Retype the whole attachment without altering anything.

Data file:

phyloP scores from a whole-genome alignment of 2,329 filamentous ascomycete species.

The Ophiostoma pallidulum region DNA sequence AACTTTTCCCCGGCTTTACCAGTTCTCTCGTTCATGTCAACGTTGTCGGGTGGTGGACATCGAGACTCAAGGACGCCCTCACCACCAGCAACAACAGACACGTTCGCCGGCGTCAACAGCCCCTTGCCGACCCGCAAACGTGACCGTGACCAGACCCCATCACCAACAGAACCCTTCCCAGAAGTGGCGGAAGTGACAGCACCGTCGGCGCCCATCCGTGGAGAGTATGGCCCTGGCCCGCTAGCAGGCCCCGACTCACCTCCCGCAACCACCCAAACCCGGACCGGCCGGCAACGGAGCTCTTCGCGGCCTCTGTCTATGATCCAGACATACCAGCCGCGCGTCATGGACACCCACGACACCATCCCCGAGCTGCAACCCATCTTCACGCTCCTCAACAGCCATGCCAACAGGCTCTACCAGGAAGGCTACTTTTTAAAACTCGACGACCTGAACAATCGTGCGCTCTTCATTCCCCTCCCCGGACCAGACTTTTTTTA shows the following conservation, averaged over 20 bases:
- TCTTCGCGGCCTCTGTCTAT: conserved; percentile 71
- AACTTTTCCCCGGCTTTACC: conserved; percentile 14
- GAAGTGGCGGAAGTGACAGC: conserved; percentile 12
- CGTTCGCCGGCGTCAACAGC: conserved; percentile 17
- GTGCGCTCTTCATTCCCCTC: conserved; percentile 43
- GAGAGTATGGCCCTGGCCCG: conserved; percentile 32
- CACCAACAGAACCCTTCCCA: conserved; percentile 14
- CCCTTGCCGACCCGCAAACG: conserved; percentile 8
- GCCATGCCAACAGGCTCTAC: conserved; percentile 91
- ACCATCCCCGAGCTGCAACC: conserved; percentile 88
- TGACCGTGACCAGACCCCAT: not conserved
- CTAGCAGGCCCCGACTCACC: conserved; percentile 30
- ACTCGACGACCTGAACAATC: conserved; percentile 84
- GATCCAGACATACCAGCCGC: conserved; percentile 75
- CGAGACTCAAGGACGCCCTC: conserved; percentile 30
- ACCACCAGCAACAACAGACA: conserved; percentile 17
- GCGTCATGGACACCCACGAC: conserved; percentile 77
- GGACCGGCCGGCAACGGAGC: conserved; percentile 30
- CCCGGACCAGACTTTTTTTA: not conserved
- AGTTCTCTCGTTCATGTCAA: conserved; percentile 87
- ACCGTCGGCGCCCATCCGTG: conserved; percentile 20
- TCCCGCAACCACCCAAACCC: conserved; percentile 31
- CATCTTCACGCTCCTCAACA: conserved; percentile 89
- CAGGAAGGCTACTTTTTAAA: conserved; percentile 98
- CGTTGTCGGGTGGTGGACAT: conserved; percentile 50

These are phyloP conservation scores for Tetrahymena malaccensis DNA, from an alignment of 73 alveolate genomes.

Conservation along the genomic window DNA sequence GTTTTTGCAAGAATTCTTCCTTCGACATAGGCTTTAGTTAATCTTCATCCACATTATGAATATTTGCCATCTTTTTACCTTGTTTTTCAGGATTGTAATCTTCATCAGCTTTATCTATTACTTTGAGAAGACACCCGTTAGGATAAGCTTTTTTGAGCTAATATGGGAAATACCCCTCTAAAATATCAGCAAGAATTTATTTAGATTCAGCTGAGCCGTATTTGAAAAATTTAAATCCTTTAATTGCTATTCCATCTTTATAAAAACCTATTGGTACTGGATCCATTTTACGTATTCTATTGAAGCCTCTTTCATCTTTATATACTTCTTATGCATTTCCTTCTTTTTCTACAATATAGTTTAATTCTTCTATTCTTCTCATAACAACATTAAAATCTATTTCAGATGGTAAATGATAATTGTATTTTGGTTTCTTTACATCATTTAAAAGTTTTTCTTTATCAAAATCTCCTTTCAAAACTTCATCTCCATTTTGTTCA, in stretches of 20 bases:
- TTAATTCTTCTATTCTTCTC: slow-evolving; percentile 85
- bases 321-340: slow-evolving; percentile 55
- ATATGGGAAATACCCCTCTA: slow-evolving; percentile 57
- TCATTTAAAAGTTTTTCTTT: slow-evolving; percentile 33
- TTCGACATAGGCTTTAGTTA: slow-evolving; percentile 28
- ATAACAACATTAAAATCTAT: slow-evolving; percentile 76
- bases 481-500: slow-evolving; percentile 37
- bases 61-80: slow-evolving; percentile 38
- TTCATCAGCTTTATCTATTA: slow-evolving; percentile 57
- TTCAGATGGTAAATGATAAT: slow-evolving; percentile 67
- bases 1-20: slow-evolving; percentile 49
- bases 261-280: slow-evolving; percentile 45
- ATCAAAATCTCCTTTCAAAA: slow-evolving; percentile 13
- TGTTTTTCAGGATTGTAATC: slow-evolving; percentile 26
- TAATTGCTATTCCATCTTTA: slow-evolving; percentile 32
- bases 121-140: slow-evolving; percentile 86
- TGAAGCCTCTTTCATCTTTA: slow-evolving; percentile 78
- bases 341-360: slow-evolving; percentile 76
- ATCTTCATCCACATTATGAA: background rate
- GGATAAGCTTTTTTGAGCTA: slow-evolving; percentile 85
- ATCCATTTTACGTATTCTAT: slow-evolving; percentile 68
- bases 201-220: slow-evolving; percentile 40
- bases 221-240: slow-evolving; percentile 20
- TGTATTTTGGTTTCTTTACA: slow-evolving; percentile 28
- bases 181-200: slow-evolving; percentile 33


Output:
phyloP scores from a whole-genome alignment of 2,329 filamentous ascomycete species.

The Ophiostoma pallidulum region DNA sequence AACTTTTCCCCGGCTTTACCAGTTCTCTCGTTCATGTCAACGTTGTCGGGTGGTGGACATCGAGACTCAAGGACGCCCTCACCACCAGCAACAACAGACACGTTCGCCGGCGTCAACAGCCCCTTGCCGACCCGCAAACGTGACCGTGACCAGACCCCATCACCAACAGAACCCTTCCCAGAAGTGGCGGAAGTGACAGCACCGTCGGCGCCCATCCGTGGAGAGTATGGCCCTGGCCCGCTAGCAGGCCCCGACTCACCTCCCGCAACCACCCAAACCCGGACCGGCCGGCAACGGAGCTCTTCGCGGCCTCTGTCTATGATCCAGACATACCAGCCGCGCGTCATGGACACCCACGACACCATCCCCGAGCTGCAACCCATCTTCACGCTCCTCAACAGCCATGCCAACAGGCTCTACCAGGAAGGCTACTTTTTAAAACTCGACGACCTGAACAATCGTGCGCTCTTCATTCCCCTCCCCGGACCAGACTTTTTTTA shows the following conservation, averaged over 20 bases:
- TCTTCGCGGCCTCTGTCTAT: conserved; percentile 71
- AACTTTTCCCCGGCTTTACC: conserved; percentile 14
- GAAGTGGCGGAAGTGACAGC: conserved; percentile 12
- CGTTCGCCGGCGTCAACAGC: conserved; percentile 17
- GTGCGCTCTTCATTCCCCTC: conserved; percentile 43
- GAGAGTATGGCCCTGGCCCG: conserved; percentile 32
- CACCAACAGAACCCTTCCCA: conserved; percentile 14
- CCCTTGCCGACCCGCAAACG: conserved; percentile 8
- GCCATGCCAACAGGCTCTAC: conserved; percentile 91
- ACCATCCCCGAGCTGCAACC: conserved; percentile 88
- TGACCGTGACCAGACCCCAT: not conserved
- CTAGCAGGCCCCGACTCACC: conserved; percentile 30
- ACTCGACGACCTGAACAATC: conserved; percentile 84
- GATCCAGACATACCAGCCGC: conserved; percentile 75
- CGAGACTCAAGGACGCCCTC: conserved; percentile 30
- ACCACCAGCAACAACAGACA: conserved; percentile 17
- GCGTCATGGACACCCACGAC: conserved; percentile 77
- GGACCGGCCGGCAACGGAGC: conserved; percentile 30
- CCCGGACCAGACTTTTTTTA: not conserved
- AGTTCTCTCGTTCATGTCAA: conserved; percentile 87
- ACCGTCGGCGCCCATCCGTG: conserved; percentile 20
- TCCCGCAACCACCCAAACCC: conserved; percentile 31
- CATCTTCACGCTCCTCAACA: conserved; percentile 89
- CAGGAAGGCTACTTTTTAAA: conserved; percentile 98
- CGTTGTCGGGTGGTGGACAT: conserved; percentile 50

These are phyloP conservation scores for Tetrahymena malaccensis DNA, from an alignment of 73 alveolate genomes.

Conservation along the genomic window DNA sequence GTTTTTGCAAGAATTCTTCCTTCGACATAGGCTTTAGTTAATCTTCATCCACATTATGAATATTTGCCATCTTTTTACCTTGTTTTTCAGGATTGTAATCTTCATCAGCTTTATCTATTACTTTGAGAAGACACCCGTTAGGATAAGCTTTTTTGAGCTAATATGGGAAATACCCCTCTAAAATATCAGCAAGAATTTATTTAGATTCAGCTGAGCCGTATTTGAAAAATTTAAATCCTTTAATTGCTATTCCATCTTTATAAAAACCTATTGGTACTGGATCCATTTTACGTATTCTATTGAAGCCTCTTTCATCTTTATATACTTCTTATGCATTTCCTTCTTTTTCTACAATATAGTTTAATTCTTCTATTCTTCTCATAACAACATTAAAATCTATTTCAGATGGTAAATGATAATTGTATTTTGGTTTCTTTACATCATTTAAAAGTTTTTCTTTATCAAAATCTCCTTTCAAAACTTCATCTCCATTTTGTTCA, in stretches of 20 bases:
- TTAATTCTTCTATTCTTCTC: slow-evolving; percentile 85
- bases 321-340: slow-evolving; percentile 55
- ATATGGGAAATACCCCTCTA: slow-evolving; percentile 57
- TCATTTAAAAGTTTTTCTTT: slow-evolving; percentile 33
- TTCGACATAGGCTTTAGTTA: slow-evolving; percentile 28
- ATAACAACATTAAAATCTAT: slow-evolving; percentile 76
- bases 481-500: slow-evolving; percentile 37
- bases 61-80: slow-evolving; percentile 38
- TTCATCAGCTTTATCTATTA: slow-evolving; percentile 57
- TTCAGATGGTAAATGATAAT: slow-evolving; percentile 67
- bases 1-20: slow-evolving; percentile 49
- bases 261-280: slow-evolving; percentile 45
- ATCAAAATCTCCTTTCAAAA: slow-evolving; percentile 13
- TGTTTTTCAGGATTGTAATC: slow-evolving; percentile 26
- TAATTGCTATTCCATCTTTA: slow-evolving; percentile 32
- bases 121-140: slow-evolving; percentile 86
- TGAAGCCTCTTTCATCTTTA: slow-evolving; percentile 78
- bases 341-360: slow-evolving; percentile 76
- ATCTTCATCCACATTATGAA: background rate
- GGATAAGCTTTTTTGAGCTA: slow-evolving; percentile 85
- ATCCATTTTACGTATTCTAT: slow-evolving; percentile 68
- bases 201-220: slow-evolving; percentile 40
- bases 221-240: slow-evolving; percentile 20
- TGTATTTTGGTTTCTTTACA: slow-evolving; percentile 28
- bases 181-200: slow-evolving; percentile 33